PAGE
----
The Institute of Materials, Minerals and Mining (IOM3) is a major UK engineering institution whose activities encompass the whole materials cycle, from exploration and extraction, through characterisation, processing, forming, finishing and application, to product recycling and land reuse.

Historical studies of business and industry tend to compartmentalise one or two aspects of the historic materials cycle. Those that deal with the whole will usually privilege one stage, e.g. mining and extraction or smelting over others. This is particularly the case with the history of metals and metallurgical processes. It was with this in mind that I have begun to hammer out a plan to research copper through several of its materials cycles to try and understand how the supply chain operated, the skills involved, which individuals and companies were connected together (current work on historic social networks will come in handy here) and how changes in demand and technology manifested themselves in this cycle.

I described some of the ways I have been using business archives to  at a recent workshop on the value of business archives in research, held at Swansea University and organised by the Powering the World project. In this paper I suggested that focusing on a firm that dealt with buying raw materials for smelting and refining copper and then supplying its products to onward manufacturing industries was an effective way to exploit the full potential of business archives held in local and specialist collections. Pascoe Grenfell and Sons is one of the firms I am most interested in. Not having been the subject of any major study, PG&S’s activities spanned mining, smelting, refining, transport and part manufacture of copper and brass. Archives related to their business concerns spanning the late 18th to late 19th centuries can be found in Swansea, London, Cornwall, Aylesbury, Birmingham and beyond. They illustrate the huge complexity and balances required in the procurement of materials to produce saleable commodities.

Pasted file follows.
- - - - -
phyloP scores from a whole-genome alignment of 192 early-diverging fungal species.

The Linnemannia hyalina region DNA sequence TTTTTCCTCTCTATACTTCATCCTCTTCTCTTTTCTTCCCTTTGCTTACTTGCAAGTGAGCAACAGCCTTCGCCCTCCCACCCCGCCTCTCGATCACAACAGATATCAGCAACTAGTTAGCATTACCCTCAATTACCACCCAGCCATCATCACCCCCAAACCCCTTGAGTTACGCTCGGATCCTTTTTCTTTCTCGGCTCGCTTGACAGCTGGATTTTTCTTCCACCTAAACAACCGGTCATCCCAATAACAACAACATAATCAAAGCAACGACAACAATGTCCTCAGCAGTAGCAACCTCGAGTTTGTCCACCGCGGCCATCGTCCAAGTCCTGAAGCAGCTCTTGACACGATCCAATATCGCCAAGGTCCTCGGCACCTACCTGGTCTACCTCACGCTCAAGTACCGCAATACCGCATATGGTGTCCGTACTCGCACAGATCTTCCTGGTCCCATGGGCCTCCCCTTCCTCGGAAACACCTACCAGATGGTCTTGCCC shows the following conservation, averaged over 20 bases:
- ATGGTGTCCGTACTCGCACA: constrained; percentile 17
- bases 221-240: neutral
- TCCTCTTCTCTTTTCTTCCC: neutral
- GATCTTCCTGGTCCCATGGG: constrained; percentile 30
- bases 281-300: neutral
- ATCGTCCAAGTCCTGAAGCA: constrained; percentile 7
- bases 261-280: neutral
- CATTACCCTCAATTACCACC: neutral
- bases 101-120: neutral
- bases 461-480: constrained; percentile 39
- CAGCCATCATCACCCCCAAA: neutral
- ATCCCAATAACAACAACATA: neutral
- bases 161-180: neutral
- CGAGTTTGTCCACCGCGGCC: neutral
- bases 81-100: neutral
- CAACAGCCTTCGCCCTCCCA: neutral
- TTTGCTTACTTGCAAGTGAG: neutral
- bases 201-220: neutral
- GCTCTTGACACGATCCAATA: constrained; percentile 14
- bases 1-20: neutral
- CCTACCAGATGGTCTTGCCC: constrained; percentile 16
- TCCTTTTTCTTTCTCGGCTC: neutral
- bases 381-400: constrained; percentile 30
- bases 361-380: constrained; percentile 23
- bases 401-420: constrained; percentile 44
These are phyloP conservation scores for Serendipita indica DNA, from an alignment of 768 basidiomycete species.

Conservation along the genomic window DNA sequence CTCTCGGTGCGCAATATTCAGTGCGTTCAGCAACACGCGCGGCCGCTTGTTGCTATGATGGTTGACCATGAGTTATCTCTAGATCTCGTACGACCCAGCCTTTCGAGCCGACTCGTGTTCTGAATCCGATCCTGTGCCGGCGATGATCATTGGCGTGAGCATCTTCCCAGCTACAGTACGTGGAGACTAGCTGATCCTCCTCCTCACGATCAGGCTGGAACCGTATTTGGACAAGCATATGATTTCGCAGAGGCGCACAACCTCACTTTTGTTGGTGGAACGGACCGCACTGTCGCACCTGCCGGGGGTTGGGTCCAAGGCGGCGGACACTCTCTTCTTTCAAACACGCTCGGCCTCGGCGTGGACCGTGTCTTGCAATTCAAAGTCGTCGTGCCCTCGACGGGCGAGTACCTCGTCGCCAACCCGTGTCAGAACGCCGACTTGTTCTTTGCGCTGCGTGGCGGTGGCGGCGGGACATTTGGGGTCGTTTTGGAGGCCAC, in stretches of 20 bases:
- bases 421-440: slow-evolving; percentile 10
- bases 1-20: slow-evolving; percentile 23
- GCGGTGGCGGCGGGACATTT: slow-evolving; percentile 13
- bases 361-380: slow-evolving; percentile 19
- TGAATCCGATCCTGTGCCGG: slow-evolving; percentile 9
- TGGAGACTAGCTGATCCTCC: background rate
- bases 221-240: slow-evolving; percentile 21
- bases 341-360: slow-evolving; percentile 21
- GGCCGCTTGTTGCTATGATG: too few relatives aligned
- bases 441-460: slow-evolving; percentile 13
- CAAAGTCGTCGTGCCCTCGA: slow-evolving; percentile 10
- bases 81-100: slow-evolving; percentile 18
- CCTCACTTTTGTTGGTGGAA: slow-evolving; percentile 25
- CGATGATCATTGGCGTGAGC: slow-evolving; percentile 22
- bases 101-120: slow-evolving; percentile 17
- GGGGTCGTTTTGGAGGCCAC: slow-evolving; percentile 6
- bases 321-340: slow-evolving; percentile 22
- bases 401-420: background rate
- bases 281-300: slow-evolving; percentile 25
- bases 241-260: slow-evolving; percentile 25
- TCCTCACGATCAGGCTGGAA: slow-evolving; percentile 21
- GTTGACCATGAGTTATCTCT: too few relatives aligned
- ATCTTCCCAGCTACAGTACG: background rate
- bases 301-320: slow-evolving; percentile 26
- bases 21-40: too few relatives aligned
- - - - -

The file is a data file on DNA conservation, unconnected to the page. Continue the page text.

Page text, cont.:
An example I gave of constructing a biography of copper was of craft copper, such as developed in Newlyn at the end of the 19th century. It’s very schematic and only intended to illustrate the idea of looking at materials cycles. Determining accurate percentages of actual Cornish copper in what was crafted in Newlyn and elsewhere is of course an impossible question to answer at the moment. Also bearing in mind that it is estimated that 80% of copper ever mined is still somewhere in use today, the study of materials cycles become even more compelling.

Newlyn copper biography

Newlyn copper biography